lift: Lift Plot

View source: R/lift.R

liftR Documentation

Lift Plot


For classification models, this function creates a 'lift plot' that describes how well a model ranks samples for one class


lift(x, ...)

## Default S3 method:
lift(x, ...)

## S3 method for class 'formula'
  data = NULL,
  class = NULL,
  subset = TRUE,
  lattice.options = NULL,
  cuts = NULL,
  labels = NULL,

## S3 method for class 'lift'
print(x, ...)

## S3 method for class 'lift'
xyplot(x, data = NULL, plot = "gain", values = NULL, ...)

## S3 method for class 'lift'
  data = NULL,
  mapping = NULL,
  plot = "gain",
  values = NULL,
  environment = NULL



a lattice formula (see xyplot for syntax) where the left-hand side of the formula is a factor class variable of the observed outcome and the right-hand side specifies one or model columns corresponding to a numeric ranking variable for a model (e.g. class probabilities). The classification variable should have two levels.


options to pass through to xyplot or the panel function (not used in lift.formula).


For lift.formula, a data frame (or more precisely, anything that is a valid envir argument in eval, e.g., a list or an environment) containing values for any variables in the formula, as well as groups and subset if applicable. If not found in data, or if data is unspecified, the variables are looked for in the environment of the formula. This argument is not used for xyplot.lift or ggplot.lift.


a character string for the class of interest


An expression that evaluates to a logical or integer indexing vector. It is evaluated in data. Only the resulting rows of data are used for the plot.


A list that could be supplied to lattice.options


If a single value is given, a sequence of values between 0 and 1 are created with length cuts. If a vector, these values are used as the cuts. If NULL, each unique value of the model prediction is used. This is helpful when the data set is large.


A named list of labels for keys. The list should have an element for each term on the right-hand side of the formula and the names should match the names of the models.


Either "gain" (the default) or "lift". The former plots the number of samples called events versus the event rate while the latter shows the event cut-off versus the lift statistic.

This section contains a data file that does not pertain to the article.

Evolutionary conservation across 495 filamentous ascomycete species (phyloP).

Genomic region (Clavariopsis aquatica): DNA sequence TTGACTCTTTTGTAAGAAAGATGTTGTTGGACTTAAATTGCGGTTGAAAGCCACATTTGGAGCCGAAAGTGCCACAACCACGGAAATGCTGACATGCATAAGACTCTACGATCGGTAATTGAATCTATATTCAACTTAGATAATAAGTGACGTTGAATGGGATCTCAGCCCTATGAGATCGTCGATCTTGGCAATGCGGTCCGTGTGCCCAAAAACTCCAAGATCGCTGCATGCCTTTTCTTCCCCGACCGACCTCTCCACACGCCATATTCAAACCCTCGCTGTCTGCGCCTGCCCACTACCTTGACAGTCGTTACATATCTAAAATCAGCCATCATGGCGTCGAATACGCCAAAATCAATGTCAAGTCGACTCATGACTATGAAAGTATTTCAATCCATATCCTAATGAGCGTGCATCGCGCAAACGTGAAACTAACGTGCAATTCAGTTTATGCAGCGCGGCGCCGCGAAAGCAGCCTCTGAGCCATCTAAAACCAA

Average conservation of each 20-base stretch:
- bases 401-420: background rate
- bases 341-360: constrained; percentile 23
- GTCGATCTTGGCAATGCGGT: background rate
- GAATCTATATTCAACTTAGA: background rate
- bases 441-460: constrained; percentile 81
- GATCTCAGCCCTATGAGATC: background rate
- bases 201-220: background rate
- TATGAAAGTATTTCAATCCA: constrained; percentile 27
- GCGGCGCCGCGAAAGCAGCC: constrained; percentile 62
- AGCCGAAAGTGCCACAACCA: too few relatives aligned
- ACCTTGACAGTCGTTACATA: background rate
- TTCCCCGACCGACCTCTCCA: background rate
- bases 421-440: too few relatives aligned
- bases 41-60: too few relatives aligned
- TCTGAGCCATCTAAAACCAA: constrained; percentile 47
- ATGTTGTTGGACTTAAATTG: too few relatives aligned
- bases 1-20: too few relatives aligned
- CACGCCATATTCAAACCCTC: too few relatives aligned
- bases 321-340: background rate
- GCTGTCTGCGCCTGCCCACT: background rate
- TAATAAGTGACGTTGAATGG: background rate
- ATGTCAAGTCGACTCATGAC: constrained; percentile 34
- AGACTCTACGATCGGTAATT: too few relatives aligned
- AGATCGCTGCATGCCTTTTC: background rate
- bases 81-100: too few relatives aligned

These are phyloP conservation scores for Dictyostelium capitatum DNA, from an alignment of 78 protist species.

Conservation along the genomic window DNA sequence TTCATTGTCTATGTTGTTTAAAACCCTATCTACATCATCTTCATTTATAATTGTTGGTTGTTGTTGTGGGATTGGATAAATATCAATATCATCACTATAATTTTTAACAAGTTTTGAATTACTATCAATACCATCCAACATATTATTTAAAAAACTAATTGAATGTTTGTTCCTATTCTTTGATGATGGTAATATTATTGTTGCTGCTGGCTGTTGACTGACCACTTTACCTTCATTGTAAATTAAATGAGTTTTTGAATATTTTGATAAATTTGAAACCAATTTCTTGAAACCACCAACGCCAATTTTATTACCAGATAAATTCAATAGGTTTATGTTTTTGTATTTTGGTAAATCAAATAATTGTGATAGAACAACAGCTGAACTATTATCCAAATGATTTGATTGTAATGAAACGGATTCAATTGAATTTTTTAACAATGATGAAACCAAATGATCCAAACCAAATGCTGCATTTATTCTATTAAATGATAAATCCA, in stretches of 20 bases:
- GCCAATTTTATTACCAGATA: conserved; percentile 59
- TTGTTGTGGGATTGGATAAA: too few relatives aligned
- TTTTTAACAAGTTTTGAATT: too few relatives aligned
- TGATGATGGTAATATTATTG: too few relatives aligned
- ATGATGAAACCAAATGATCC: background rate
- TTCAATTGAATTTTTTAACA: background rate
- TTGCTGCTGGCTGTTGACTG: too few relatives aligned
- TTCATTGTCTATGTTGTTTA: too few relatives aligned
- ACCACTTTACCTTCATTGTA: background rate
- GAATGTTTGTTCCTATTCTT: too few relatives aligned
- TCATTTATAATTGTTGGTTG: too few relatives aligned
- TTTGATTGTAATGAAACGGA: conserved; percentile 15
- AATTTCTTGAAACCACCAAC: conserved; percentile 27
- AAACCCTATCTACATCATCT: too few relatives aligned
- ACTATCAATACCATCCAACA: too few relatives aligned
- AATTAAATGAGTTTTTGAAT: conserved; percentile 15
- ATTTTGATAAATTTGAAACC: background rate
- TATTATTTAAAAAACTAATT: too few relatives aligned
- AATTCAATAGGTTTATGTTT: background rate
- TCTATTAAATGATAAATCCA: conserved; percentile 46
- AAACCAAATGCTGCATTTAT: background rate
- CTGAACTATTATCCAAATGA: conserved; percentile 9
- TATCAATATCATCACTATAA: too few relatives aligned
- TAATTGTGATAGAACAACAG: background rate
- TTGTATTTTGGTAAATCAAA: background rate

A vector of numbers between 0 and 100 specifying reference values for the percentage of samples found (i.e. the y-axis). Corresponding points on the x-axis are found via interpolation and line segments are shown to indicate how many samples must be tested before these percentages are found. The lines use either the plot.line or superpose.line component of the current lattice theme to draw the lines (depending on whether groups were used. These values are only used when type = "gain".

mapping, environment

Not used (required for ggplot consistency).


lift.formula is used to process the data and xyplot.lift is used to create the plot.

To construct data for the the lift and gain plots, the following steps are used for each model:

  1. The data are ordered by the numeric model prediction used on the right-hand side of the model formula

  2. Each unique value of the score is treated as a cut point

  3. The number of samples with true results equal to class are determined

  4. The lift is calculated as the ratio of the percentage of samples in each split corresponding to class over the same percentage in the entire data set

lift with plot = "gain" produces a plot of the cumulative lift values by the percentage of samples evaluated while plot = "lift" shows the cut point value versus the lift statistic.

This implementation uses the lattice function xyplot, so plot elements can be changed via panel functions, trellis.par.set or other means. lift uses the panel function panel.lift2 by default, but it can be changes using update.trellis (see the examples in panel.lift2).

The following elements are set by default in the plot but can be changed by passing new values into xyplot.lift: xlab = "% Samples Tested", ylab = "% Samples Found", type = "S", ylim = extendrange(c(0, 100)) and xlim = extendrange(c(0, 100)).


lift.formula returns a list with elements:


the data used for plotting


the number of cuts


the event class


the names of the model probabilities


the baseline event rate

xyplot.lift returns a lattice object


Max Kuhn, some lattice code and documentation by Deepayan Sarkar

See Also

xyplot, trellis.par.set


simulated <- data.frame(obs = factor(rep(letters[1:2], each = 100)),
                        perfect = sort(runif(200), decreasing = TRUE),
                        random = runif(200))

lift1 <- lift(obs ~ random, data = simulated)

lift2 <- lift(obs ~ random + perfect, data = simulated)
xyplot(lift2, auto.key = list(columns = 2))

xyplot(lift2, auto.key = list(columns = 2), value = c(10, 30))

xyplot(lift2, plot = "lift", auto.key = list(columns = 2))

caret documentation built on March 31, 2023, 9:49 p.m.